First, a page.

• cannot use patient-based material for teaching, presentations, and projects
  • cannot do clinical research

Frequently Asked Questions

Can Health Care Providers (HCPs) use sign-in 
sheets or call out the names of patients in the 
waiting room?? YES

Can HCPs place medical charts at the bedside
or outside exam rooms? YES

Does a HCP need a patient's written authorization
to send a copy of the medical record to a specialist
or other HCP who will provide treatment?? NO

Can a physician's office FAX patient medical
info to another MD's office? YES 
(but the recipient fax should be in a secure location)

Does the Privacy Rule and minimum necessary
concept prohibit trainees from accessing PHI
in the course of their training? NO

Can a researcher abstract data from 30 charts for 
a review article?? ONLY AFTER approval from 
the IRB and Individual Authorizations by the 
patients or a waiver from the institutional privacy 

Individual Authorizations, signed by the 
patients, are required for the use and disclosure
of PHI for any purpose other than treatment,
payment, or health care operations or as otherwise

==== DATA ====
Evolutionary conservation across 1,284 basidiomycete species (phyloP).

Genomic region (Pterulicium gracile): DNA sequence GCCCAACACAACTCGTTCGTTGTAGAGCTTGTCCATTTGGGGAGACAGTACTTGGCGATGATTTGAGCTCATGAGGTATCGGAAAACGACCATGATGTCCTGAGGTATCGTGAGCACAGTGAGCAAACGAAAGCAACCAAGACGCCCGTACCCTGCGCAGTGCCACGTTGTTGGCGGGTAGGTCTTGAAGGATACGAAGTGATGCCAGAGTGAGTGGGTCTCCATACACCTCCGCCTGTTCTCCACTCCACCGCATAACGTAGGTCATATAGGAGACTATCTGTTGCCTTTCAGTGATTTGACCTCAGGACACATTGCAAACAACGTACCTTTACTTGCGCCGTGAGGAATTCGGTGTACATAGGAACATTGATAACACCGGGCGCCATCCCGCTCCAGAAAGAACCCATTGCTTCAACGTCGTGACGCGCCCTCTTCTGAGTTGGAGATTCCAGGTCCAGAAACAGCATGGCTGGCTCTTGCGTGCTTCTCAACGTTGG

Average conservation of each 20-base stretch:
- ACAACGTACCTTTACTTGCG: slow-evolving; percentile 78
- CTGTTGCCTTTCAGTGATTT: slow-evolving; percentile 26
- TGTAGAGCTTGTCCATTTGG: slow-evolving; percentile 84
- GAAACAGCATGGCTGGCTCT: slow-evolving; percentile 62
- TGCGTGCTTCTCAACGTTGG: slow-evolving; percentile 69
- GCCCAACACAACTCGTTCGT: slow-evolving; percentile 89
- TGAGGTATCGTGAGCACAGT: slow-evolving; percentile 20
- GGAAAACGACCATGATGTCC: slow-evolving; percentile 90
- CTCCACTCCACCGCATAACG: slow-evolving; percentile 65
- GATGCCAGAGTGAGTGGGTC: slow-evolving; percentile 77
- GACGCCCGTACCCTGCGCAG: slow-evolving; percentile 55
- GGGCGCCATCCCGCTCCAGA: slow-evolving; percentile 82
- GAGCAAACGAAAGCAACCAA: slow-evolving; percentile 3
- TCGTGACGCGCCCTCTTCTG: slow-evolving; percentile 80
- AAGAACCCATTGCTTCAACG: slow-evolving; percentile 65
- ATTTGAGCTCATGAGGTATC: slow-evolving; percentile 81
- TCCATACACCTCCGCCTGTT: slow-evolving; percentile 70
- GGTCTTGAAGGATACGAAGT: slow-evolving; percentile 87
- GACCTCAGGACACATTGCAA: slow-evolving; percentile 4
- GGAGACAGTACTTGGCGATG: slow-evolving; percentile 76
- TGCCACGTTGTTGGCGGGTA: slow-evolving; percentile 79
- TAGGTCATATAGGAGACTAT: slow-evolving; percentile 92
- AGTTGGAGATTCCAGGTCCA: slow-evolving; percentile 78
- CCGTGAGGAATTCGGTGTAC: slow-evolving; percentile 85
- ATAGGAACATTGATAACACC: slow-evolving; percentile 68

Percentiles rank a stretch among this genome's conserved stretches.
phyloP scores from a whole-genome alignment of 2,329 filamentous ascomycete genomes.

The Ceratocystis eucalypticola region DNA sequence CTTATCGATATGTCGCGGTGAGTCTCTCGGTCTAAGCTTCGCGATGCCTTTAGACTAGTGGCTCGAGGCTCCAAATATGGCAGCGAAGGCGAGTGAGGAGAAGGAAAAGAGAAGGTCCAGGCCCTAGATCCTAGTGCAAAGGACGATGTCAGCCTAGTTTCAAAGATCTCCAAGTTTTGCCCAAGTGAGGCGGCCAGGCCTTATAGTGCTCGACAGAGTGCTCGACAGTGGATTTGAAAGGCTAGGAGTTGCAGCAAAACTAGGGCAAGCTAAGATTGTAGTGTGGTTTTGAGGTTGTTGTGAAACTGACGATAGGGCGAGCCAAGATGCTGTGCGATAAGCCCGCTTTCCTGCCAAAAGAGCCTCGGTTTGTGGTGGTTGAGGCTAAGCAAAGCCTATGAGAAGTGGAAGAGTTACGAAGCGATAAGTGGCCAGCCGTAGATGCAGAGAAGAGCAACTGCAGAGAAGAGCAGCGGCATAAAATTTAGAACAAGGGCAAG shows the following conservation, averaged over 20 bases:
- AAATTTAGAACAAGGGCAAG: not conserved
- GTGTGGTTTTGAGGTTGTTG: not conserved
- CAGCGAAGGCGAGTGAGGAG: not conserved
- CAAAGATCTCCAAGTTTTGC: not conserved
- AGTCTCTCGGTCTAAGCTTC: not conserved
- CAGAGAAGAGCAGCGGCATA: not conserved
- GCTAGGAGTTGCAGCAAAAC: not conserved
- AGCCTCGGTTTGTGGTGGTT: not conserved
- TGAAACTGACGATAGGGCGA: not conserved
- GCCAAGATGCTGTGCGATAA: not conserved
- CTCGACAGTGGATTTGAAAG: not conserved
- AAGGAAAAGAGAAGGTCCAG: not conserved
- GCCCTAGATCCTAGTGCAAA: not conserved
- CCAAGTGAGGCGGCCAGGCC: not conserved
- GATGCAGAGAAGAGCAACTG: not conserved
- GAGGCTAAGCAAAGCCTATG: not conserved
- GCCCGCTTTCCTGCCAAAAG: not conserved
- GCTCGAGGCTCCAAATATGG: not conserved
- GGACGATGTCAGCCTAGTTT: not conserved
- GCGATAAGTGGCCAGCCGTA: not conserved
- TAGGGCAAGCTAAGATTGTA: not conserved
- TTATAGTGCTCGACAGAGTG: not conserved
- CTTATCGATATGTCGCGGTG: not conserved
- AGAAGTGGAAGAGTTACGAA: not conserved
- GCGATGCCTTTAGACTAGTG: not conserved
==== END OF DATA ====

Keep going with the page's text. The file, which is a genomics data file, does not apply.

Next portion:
excepted by law.

Access to PHI for research purposes will require
individual authorization by the patient or a Waiver,
granted by the institutional privacy board.

Situations in which PHI may be released without Individual Authorization or Waiver

  • Reporting a communicable disease
  • FDA required reporting of information about medical devices that break or malfunction
  • Child abuse and neglect reporting laws
  • Criminal investigations
  • Court order
  • Suspicious deaths or injuries (e.g. gunshot wound)
  • Cause of death to a coroner or funeral director

Consequences of Noncompliance that may be levied by the Office of Civil Rights

  • Criminal Penalties
    • Fines up to $250,000
    • Prison time up to 10 years
  • Civil Penalties
    • $100 for each violation
    • Maximum of $25,000 per year per incidence

Penalties may apply to the individual violator and/or to the organization or its officers.

Consequences of Noncompliance that may be levied by the Institution or Practice

  • Verbal warning
  • Written warning
  • Suspension
  • Termination of employment

If you have questions about HIPAA, contact the Privacy Officer or send an email to

If you suspect an institution is not complying with HIPAA, a complaint can be filed with the Office for Civil Rights. A complaint must be filed within 180 days of the date the complainant knew about the possible violation of the law.